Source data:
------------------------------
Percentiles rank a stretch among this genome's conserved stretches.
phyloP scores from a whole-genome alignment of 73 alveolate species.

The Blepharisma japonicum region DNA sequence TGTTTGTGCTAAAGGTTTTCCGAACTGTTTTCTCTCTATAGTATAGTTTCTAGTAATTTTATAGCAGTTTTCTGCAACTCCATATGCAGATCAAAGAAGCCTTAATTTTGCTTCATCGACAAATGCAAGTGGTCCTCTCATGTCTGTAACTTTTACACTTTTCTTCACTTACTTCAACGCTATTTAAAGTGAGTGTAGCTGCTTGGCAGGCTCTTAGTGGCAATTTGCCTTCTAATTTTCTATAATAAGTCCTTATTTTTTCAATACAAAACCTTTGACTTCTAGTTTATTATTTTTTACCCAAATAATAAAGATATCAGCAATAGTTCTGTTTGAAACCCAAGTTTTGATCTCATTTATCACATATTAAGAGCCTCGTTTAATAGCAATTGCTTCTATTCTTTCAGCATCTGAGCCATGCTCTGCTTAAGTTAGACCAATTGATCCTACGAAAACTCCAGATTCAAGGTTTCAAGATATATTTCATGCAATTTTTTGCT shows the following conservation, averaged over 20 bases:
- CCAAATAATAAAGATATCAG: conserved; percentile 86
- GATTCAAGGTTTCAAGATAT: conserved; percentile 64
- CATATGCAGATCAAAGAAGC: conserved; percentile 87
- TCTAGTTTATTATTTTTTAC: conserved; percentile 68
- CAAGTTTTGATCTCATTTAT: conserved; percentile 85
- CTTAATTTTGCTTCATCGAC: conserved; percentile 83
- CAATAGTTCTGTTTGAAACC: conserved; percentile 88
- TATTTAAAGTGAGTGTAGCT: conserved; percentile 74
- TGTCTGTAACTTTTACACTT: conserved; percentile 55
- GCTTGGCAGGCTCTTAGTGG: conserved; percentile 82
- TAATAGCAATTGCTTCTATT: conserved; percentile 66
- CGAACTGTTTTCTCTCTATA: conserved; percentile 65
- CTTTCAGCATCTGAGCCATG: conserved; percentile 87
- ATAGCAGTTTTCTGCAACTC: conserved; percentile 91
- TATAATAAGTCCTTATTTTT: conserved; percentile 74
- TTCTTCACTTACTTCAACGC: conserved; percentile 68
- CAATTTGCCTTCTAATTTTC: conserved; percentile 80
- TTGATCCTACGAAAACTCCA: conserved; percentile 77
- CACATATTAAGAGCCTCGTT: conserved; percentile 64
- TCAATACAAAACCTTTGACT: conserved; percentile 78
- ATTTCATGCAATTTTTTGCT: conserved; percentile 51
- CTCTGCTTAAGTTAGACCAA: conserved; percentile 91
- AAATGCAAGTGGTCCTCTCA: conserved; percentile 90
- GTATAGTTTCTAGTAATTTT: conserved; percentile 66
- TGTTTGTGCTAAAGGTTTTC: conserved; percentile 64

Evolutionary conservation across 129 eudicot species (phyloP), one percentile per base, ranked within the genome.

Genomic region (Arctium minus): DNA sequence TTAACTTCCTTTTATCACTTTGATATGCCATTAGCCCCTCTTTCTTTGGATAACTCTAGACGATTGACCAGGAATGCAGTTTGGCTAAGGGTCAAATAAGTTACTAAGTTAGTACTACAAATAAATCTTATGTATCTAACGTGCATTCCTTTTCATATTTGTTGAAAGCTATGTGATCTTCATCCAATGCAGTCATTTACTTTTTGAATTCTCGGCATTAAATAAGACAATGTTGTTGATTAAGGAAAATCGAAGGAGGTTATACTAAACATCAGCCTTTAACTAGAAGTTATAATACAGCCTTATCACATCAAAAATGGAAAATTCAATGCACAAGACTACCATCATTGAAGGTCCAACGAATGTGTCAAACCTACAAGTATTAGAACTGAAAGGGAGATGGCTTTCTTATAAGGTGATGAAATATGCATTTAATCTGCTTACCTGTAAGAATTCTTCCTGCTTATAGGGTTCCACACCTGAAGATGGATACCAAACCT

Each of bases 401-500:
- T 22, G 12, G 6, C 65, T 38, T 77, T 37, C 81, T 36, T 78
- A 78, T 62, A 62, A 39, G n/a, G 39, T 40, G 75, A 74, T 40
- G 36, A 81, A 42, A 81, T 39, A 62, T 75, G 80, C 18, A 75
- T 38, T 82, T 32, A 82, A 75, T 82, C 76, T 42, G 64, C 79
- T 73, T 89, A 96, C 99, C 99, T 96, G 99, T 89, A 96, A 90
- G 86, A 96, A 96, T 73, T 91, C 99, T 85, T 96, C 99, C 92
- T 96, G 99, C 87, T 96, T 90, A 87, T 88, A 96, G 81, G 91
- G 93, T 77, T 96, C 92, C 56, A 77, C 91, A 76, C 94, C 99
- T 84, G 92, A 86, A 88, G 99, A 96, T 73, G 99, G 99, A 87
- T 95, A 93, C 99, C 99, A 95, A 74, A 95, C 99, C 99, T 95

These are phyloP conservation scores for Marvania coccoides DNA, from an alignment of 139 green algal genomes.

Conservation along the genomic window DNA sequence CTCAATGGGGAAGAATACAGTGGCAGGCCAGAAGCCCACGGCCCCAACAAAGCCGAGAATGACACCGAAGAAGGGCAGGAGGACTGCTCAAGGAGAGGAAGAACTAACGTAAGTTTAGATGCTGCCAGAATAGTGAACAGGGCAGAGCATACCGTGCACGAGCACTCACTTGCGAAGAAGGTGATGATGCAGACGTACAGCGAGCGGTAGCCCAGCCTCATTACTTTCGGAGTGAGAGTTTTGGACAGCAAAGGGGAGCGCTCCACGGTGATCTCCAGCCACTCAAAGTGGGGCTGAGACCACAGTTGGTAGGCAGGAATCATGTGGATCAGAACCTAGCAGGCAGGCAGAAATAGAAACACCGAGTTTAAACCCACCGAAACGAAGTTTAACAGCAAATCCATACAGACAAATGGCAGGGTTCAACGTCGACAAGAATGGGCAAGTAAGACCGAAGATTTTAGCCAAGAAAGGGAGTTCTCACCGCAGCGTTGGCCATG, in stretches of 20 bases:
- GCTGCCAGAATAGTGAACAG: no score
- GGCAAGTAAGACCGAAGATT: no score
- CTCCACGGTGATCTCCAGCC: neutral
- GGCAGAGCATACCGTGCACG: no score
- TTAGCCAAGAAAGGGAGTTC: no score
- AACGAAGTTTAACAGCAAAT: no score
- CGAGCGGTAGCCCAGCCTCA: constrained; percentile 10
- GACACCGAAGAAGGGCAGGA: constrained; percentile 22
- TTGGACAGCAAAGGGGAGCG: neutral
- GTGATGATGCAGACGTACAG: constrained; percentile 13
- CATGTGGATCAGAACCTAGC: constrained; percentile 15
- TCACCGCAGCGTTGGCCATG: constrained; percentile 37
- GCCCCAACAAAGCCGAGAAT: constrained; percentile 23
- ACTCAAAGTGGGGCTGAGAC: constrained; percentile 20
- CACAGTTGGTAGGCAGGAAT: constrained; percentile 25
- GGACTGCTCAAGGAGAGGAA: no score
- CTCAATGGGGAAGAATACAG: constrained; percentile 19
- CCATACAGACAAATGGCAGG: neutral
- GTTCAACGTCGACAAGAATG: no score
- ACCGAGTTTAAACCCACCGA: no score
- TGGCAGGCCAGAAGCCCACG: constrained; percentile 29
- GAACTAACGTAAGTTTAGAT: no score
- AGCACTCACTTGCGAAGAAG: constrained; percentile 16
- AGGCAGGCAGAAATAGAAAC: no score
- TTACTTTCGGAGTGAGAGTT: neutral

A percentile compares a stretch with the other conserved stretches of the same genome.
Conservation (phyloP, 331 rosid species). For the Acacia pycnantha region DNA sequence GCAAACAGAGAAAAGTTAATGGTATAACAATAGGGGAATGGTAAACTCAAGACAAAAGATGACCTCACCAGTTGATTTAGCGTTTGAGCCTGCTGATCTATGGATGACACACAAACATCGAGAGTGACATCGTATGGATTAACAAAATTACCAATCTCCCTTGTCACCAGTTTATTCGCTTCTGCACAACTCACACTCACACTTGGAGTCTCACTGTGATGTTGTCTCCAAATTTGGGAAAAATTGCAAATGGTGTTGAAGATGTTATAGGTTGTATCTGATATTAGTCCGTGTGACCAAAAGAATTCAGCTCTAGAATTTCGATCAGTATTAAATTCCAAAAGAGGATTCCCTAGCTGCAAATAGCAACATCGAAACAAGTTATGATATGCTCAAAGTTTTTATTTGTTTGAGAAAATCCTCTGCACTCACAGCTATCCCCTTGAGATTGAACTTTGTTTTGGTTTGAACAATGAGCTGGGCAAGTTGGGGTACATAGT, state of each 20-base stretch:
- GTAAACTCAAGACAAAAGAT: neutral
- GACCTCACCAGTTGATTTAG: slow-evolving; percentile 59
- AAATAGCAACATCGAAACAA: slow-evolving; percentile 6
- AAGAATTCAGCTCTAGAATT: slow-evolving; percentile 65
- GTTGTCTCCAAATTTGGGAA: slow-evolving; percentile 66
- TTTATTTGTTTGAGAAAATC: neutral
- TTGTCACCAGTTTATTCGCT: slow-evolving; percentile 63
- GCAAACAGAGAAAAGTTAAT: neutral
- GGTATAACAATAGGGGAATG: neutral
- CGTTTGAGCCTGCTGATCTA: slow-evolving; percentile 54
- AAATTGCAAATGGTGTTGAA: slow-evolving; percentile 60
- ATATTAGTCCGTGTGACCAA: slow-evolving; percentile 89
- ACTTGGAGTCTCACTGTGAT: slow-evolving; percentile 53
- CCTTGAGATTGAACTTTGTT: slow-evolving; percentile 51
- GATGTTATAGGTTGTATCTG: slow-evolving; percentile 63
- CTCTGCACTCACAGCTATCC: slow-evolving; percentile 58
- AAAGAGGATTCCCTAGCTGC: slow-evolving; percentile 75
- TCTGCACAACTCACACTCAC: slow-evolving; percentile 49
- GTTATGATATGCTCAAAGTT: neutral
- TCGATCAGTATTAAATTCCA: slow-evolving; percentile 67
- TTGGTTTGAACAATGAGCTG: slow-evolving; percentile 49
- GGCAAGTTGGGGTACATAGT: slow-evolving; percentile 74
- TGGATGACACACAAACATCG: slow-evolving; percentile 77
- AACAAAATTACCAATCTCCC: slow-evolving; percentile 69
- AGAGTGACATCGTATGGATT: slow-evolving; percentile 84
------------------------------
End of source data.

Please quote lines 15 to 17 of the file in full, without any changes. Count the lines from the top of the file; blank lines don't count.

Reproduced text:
- CGAACTGTTTTCTCTCTATA: conserved; percentile 65
- CTTTCAGCATCTGAGCCATG: conserved; percentile 87
- ATAGCAGTTTTCTGCAACTC: conserved; percentile 91